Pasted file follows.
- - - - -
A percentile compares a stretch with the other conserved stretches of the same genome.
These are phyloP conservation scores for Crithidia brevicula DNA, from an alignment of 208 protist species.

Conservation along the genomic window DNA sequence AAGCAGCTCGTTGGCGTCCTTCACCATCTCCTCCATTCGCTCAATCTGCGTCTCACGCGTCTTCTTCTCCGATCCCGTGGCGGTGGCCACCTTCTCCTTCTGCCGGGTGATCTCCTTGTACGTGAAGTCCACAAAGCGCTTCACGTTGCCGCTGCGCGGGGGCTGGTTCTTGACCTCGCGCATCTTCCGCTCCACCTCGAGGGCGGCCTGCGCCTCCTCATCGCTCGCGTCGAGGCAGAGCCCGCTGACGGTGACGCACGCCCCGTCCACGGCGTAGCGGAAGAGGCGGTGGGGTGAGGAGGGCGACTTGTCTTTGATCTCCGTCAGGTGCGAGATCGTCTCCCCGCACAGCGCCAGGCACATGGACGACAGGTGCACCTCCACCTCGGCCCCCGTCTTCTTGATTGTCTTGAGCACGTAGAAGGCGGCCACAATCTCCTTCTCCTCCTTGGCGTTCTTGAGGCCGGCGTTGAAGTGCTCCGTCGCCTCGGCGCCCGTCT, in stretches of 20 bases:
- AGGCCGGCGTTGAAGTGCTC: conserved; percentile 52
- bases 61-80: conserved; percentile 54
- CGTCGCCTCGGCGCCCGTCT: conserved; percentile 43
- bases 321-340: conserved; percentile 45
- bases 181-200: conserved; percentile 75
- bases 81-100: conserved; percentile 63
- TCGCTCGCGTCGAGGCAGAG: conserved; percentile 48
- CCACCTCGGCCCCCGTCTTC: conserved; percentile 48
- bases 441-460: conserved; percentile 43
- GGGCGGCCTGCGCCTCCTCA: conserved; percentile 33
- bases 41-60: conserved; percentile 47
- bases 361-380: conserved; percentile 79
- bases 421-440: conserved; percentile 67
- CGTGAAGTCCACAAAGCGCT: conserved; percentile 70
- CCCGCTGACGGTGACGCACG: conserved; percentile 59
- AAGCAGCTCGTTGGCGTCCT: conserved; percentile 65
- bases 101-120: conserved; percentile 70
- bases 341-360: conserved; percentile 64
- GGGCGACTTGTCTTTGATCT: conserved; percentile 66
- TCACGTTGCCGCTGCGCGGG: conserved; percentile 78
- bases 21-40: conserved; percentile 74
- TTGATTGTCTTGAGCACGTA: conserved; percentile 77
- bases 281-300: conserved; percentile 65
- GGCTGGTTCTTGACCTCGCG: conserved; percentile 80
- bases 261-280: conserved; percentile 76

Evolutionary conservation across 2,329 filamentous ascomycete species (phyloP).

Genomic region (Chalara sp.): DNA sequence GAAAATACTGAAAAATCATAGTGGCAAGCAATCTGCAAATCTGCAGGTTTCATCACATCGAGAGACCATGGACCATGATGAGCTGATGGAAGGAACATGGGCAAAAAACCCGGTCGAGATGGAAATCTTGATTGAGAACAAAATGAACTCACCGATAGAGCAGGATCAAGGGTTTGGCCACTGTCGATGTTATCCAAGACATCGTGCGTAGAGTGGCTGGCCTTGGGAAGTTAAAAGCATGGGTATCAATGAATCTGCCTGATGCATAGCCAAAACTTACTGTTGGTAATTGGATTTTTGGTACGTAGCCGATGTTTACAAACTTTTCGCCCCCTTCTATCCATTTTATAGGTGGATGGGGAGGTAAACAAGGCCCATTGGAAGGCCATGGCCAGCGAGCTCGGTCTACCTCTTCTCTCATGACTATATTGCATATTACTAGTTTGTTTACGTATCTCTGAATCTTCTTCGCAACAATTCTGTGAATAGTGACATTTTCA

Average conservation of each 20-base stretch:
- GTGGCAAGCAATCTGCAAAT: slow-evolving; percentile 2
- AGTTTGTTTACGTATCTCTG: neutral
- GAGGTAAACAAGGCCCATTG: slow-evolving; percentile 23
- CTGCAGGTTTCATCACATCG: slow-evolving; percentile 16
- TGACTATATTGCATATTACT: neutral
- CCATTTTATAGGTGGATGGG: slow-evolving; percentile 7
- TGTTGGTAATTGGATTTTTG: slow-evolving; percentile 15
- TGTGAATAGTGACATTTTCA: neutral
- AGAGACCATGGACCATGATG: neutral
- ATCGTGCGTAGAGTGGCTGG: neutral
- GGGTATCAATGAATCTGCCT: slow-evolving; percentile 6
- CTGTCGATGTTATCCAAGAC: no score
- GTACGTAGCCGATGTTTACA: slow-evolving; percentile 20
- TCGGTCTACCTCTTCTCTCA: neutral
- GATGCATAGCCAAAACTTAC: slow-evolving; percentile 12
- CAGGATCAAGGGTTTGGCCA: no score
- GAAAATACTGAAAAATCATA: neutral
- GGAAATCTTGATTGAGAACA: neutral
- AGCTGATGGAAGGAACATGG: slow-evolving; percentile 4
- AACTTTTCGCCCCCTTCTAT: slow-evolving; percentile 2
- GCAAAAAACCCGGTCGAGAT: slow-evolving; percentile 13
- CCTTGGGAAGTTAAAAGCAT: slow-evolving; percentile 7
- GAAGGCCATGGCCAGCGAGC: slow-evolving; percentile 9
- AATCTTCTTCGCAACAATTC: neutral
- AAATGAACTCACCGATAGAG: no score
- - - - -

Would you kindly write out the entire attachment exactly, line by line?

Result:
A percentile compares a stretch with the other conserved stretches of the same genome.
These are phyloP conservation scores for Crithidia brevicula DNA, from an alignment of 208 protist species.

Conservation along the genomic window DNA sequence AAGCAGCTCGTTGGCGTCCTTCACCATCTCCTCCATTCGCTCAATCTGCGTCTCACGCGTCTTCTTCTCCGATCCCGTGGCGGTGGCCACCTTCTCCTTCTGCCGGGTGATCTCCTTGTACGTGAAGTCCACAAAGCGCTTCACGTTGCCGCTGCGCGGGGGCTGGTTCTTGACCTCGCGCATCTTCCGCTCCACCTCGAGGGCGGCCTGCGCCTCCTCATCGCTCGCGTCGAGGCAGAGCCCGCTGACGGTGACGCACGCCCCGTCCACGGCGTAGCGGAAGAGGCGGTGGGGTGAGGAGGGCGACTTGTCTTTGATCTCCGTCAGGTGCGAGATCGTCTCCCCGCACAGCGCCAGGCACATGGACGACAGGTGCACCTCCACCTCGGCCCCCGTCTTCTTGATTGTCTTGAGCACGTAGAAGGCGGCCACAATCTCCTTCTCCTCCTTGGCGTTCTTGAGGCCGGCGTTGAAGTGCTCCGTCGCCTCGGCGCCCGTCT, in stretches of 20 bases:
- AGGCCGGCGTTGAAGTGCTC: conserved; percentile 52
- bases 61-80: conserved; percentile 54
- CGTCGCCTCGGCGCCCGTCT: conserved; percentile 43
- bases 321-340: conserved; percentile 45
- bases 181-200: conserved; percentile 75
- bases 81-100: conserved; percentile 63
- TCGCTCGCGTCGAGGCAGAG: conserved; percentile 48
- CCACCTCGGCCCCCGTCTTC: conserved; percentile 48
- bases 441-460: conserved; percentile 43
- GGGCGGCCTGCGCCTCCTCA: conserved; percentile 33
- bases 41-60: conserved; percentile 47
- bases 361-380: conserved; percentile 79
- bases 421-440: conserved; percentile 67
- CGTGAAGTCCACAAAGCGCT: conserved; percentile 70
- CCCGCTGACGGTGACGCACG: conserved; percentile 59
- AAGCAGCTCGTTGGCGTCCT: conserved; percentile 65
- bases 101-120: conserved; percentile 70
- bases 341-360: conserved; percentile 64
- GGGCGACTTGTCTTTGATCT: conserved; percentile 66
- TCACGTTGCCGCTGCGCGGG: conserved; percentile 78
- bases 21-40: conserved; percentile 74
- TTGATTGTCTTGAGCACGTA: conserved; percentile 77
- bases 281-300: conserved; percentile 65
- GGCTGGTTCTTGACCTCGCG: conserved; percentile 80
- bases 261-280: conserved; percentile 76

Evolutionary conservation across 2,329 filamentous ascomycete species (phyloP).

Genomic region (Chalara sp.): DNA sequence GAAAATACTGAAAAATCATAGTGGCAAGCAATCTGCAAATCTGCAGGTTTCATCACATCGAGAGACCATGGACCATGATGAGCTGATGGAAGGAACATGGGCAAAAAACCCGGTCGAGATGGAAATCTTGATTGAGAACAAAATGAACTCACCGATAGAGCAGGATCAAGGGTTTGGCCACTGTCGATGTTATCCAAGACATCGTGCGTAGAGTGGCTGGCCTTGGGAAGTTAAAAGCATGGGTATCAATGAATCTGCCTGATGCATAGCCAAAACTTACTGTTGGTAATTGGATTTTTGGTACGTAGCCGATGTTTACAAACTTTTCGCCCCCTTCTATCCATTTTATAGGTGGATGGGGAGGTAAACAAGGCCCATTGGAAGGCCATGGCCAGCGAGCTCGGTCTACCTCTTCTCTCATGACTATATTGCATATTACTAGTTTGTTTACGTATCTCTGAATCTTCTTCGCAACAATTCTGTGAATAGTGACATTTTCA

Average conservation of each 20-base stretch:
- GTGGCAAGCAATCTGCAAAT: slow-evolving; percentile 2
- AGTTTGTTTACGTATCTCTG: neutral
- GAGGTAAACAAGGCCCATTG: slow-evolving; percentile 23
- CTGCAGGTTTCATCACATCG: slow-evolving; percentile 16
- TGACTATATTGCATATTACT: neutral
- CCATTTTATAGGTGGATGGG: slow-evolving; percentile 7
- TGTTGGTAATTGGATTTTTG: slow-evolving; percentile 15
- TGTGAATAGTGACATTTTCA: neutral
- AGAGACCATGGACCATGATG: neutral
- ATCGTGCGTAGAGTGGCTGG: neutral
- GGGTATCAATGAATCTGCCT: slow-evolving; percentile 6
- CTGTCGATGTTATCCAAGAC: no score
- GTACGTAGCCGATGTTTACA: slow-evolving; percentile 20
- TCGGTCTACCTCTTCTCTCA: neutral
- GATGCATAGCCAAAACTTAC: slow-evolving; percentile 12
- CAGGATCAAGGGTTTGGCCA: no score
- GAAAATACTGAAAAATCATA: neutral
- GGAAATCTTGATTGAGAACA: neutral
- AGCTGATGGAAGGAACATGG: slow-evolving; percentile 4
- AACTTTTCGCCCCCTTCTAT: slow-evolving; percentile 2
- GCAAAAAACCCGGTCGAGAT: slow-evolving; percentile 13
- CCTTGGGAAGTTAAAAGCAT: slow-evolving; percentile 7
- GAAGGCCATGGCCAGCGAGC: slow-evolving; percentile 9
- AATCTTCTTCGCAACAATTC: neutral
- AAATGAACTCACCGATAGAG: no score